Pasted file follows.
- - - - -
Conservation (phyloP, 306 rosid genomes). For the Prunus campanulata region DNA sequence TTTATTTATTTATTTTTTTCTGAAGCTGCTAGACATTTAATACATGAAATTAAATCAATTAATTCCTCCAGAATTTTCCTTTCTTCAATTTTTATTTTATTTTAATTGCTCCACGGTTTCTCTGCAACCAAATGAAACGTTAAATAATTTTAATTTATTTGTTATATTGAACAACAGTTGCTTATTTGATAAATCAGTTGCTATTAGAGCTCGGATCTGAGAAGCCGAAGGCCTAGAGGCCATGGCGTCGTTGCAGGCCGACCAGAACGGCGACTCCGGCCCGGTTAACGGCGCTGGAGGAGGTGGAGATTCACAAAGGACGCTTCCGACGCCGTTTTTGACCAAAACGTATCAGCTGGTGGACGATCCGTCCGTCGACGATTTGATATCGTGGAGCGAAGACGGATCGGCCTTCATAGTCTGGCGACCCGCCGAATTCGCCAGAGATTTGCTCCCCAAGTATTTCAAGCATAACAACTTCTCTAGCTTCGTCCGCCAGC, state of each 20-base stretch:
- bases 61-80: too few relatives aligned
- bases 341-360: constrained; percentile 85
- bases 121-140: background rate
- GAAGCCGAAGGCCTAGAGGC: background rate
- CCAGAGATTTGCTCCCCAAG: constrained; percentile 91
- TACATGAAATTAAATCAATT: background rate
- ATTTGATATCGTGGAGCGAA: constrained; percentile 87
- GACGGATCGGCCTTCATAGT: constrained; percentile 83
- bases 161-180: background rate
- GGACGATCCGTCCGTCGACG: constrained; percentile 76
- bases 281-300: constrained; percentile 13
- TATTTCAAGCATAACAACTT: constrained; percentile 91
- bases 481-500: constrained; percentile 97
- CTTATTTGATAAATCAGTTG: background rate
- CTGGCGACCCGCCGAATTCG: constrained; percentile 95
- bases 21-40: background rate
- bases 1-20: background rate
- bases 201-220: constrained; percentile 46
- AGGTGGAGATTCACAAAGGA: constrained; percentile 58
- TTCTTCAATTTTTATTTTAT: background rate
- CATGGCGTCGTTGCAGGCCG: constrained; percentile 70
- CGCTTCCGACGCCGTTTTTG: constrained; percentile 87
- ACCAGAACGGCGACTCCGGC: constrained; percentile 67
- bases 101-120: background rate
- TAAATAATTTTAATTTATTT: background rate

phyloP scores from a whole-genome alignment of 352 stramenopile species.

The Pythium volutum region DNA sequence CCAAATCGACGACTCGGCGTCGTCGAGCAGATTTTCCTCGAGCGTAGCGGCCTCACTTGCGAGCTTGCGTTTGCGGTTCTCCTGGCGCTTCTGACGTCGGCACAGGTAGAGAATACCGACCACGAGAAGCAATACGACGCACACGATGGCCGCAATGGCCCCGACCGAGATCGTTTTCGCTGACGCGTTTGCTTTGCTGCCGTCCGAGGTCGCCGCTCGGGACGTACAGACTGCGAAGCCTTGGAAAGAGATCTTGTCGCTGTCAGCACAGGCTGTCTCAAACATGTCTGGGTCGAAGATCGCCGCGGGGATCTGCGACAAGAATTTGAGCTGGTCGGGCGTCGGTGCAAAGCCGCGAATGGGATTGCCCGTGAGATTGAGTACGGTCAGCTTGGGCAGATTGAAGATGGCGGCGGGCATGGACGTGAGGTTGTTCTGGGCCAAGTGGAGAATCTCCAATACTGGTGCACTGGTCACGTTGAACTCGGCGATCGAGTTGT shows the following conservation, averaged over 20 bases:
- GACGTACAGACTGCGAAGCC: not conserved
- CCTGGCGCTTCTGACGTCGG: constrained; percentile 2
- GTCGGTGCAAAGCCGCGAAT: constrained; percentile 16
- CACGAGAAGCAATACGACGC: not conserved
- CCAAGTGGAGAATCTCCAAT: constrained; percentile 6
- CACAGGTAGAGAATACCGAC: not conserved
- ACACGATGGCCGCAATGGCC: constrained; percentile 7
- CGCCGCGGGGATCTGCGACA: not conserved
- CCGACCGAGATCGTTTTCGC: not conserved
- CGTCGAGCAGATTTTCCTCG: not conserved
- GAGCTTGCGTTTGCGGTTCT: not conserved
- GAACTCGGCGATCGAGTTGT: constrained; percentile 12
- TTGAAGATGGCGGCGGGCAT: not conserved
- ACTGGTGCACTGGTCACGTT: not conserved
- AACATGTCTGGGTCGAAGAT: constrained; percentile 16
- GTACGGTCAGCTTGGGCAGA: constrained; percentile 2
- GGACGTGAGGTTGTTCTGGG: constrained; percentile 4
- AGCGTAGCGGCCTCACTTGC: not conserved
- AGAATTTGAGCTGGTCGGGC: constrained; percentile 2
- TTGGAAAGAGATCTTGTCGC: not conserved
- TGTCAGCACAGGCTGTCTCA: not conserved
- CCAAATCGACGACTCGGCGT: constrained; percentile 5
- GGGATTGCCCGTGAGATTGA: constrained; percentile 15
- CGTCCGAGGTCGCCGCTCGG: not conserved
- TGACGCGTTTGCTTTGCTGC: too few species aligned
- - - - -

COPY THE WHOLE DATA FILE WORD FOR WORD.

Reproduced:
Conservation (phyloP, 306 rosid genomes). For the Prunus campanulata region DNA sequence TTTATTTATTTATTTTTTTCTGAAGCTGCTAGACATTTAATACATGAAATTAAATCAATTAATTCCTCCAGAATTTTCCTTTCTTCAATTTTTATTTTATTTTAATTGCTCCACGGTTTCTCTGCAACCAAATGAAACGTTAAATAATTTTAATTTATTTGTTATATTGAACAACAGTTGCTTATTTGATAAATCAGTTGCTATTAGAGCTCGGATCTGAGAAGCCGAAGGCCTAGAGGCCATGGCGTCGTTGCAGGCCGACCAGAACGGCGACTCCGGCCCGGTTAACGGCGCTGGAGGAGGTGGAGATTCACAAAGGACGCTTCCGACGCCGTTTTTGACCAAAACGTATCAGCTGGTGGACGATCCGTCCGTCGACGATTTGATATCGTGGAGCGAAGACGGATCGGCCTTCATAGTCTGGCGACCCGCCGAATTCGCCAGAGATTTGCTCCCCAAGTATTTCAAGCATAACAACTTCTCTAGCTTCGTCCGCCAGC, state of each 20-base stretch:
- bases 61-80: too few relatives aligned
- bases 341-360: constrained; percentile 85
- bases 121-140: background rate
- GAAGCCGAAGGCCTAGAGGC: background rate
- CCAGAGATTTGCTCCCCAAG: constrained; percentile 91
- TACATGAAATTAAATCAATT: background rate
- ATTTGATATCGTGGAGCGAA: constrained; percentile 87
- GACGGATCGGCCTTCATAGT: constrained; percentile 83
- bases 161-180: background rate
- GGACGATCCGTCCGTCGACG: constrained; percentile 76
- bases 281-300: constrained; percentile 13
- TATTTCAAGCATAACAACTT: constrained; percentile 91
- bases 481-500: constrained; percentile 97
- CTTATTTGATAAATCAGTTG: background rate
- CTGGCGACCCGCCGAATTCG: constrained; percentile 95
- bases 21-40: background rate
- bases 1-20: background rate
- bases 201-220: constrained; percentile 46
- AGGTGGAGATTCACAAAGGA: constrained; percentile 58
- TTCTTCAATTTTTATTTTAT: background rate
- CATGGCGTCGTTGCAGGCCG: constrained; percentile 70
- CGCTTCCGACGCCGTTTTTG: constrained; percentile 87
- ACCAGAACGGCGACTCCGGC: constrained; percentile 67
- bases 101-120: background rate
- TAAATAATTTTAATTTATTT: background rate

phyloP scores from a whole-genome alignment of 352 stramenopile species.

The Pythium volutum region DNA sequence CCAAATCGACGACTCGGCGTCGTCGAGCAGATTTTCCTCGAGCGTAGCGGCCTCACTTGCGAGCTTGCGTTTGCGGTTCTCCTGGCGCTTCTGACGTCGGCACAGGTAGAGAATACCGACCACGAGAAGCAATACGACGCACACGATGGCCGCAATGGCCCCGACCGAGATCGTTTTCGCTGACGCGTTTGCTTTGCTGCCGTCCGAGGTCGCCGCTCGGGACGTACAGACTGCGAAGCCTTGGAAAGAGATCTTGTCGCTGTCAGCACAGGCTGTCTCAAACATGTCTGGGTCGAAGATCGCCGCGGGGATCTGCGACAAGAATTTGAGCTGGTCGGGCGTCGGTGCAAAGCCGCGAATGGGATTGCCCGTGAGATTGAGTACGGTCAGCTTGGGCAGATTGAAGATGGCGGCGGGCATGGACGTGAGGTTGTTCTGGGCCAAGTGGAGAATCTCCAATACTGGTGCACTGGTCACGTTGAACTCGGCGATCGAGTTGT shows the following conservation, averaged over 20 bases:
- GACGTACAGACTGCGAAGCC: not conserved
- CCTGGCGCTTCTGACGTCGG: constrained; percentile 2
- GTCGGTGCAAAGCCGCGAAT: constrained; percentile 16
- CACGAGAAGCAATACGACGC: not conserved
- CCAAGTGGAGAATCTCCAAT: constrained; percentile 6
- CACAGGTAGAGAATACCGAC: not conserved
- ACACGATGGCCGCAATGGCC: constrained; percentile 7
- CGCCGCGGGGATCTGCGACA: not conserved
- CCGACCGAGATCGTTTTCGC: not conserved
- CGTCGAGCAGATTTTCCTCG: not conserved
- GAGCTTGCGTTTGCGGTTCT: not conserved
- GAACTCGGCGATCGAGTTGT: constrained; percentile 12
- TTGAAGATGGCGGCGGGCAT: not conserved
- ACTGGTGCACTGGTCACGTT: not conserved
- AACATGTCTGGGTCGAAGAT: constrained; percentile 16
- GTACGGTCAGCTTGGGCAGA: constrained; percentile 2
- GGACGTGAGGTTGTTCTGGG: constrained; percentile 4
- AGCGTAGCGGCCTCACTTGC: not conserved
- AGAATTTGAGCTGGTCGGGC: constrained; percentile 2
- TTGGAAAGAGATCTTGTCGC: not conserved
- TGTCAGCACAGGCTGTCTCA: not conserved
- CCAAATCGACGACTCGGCGT: constrained; percentile 5
- GGGATTGCCCGTGAGATTGA: constrained; percentile 15
- CGTCCGAGGTCGCCGCTCGG: not conserved
- TGACGCGTTTGCTTTGCTGC: too few species aligned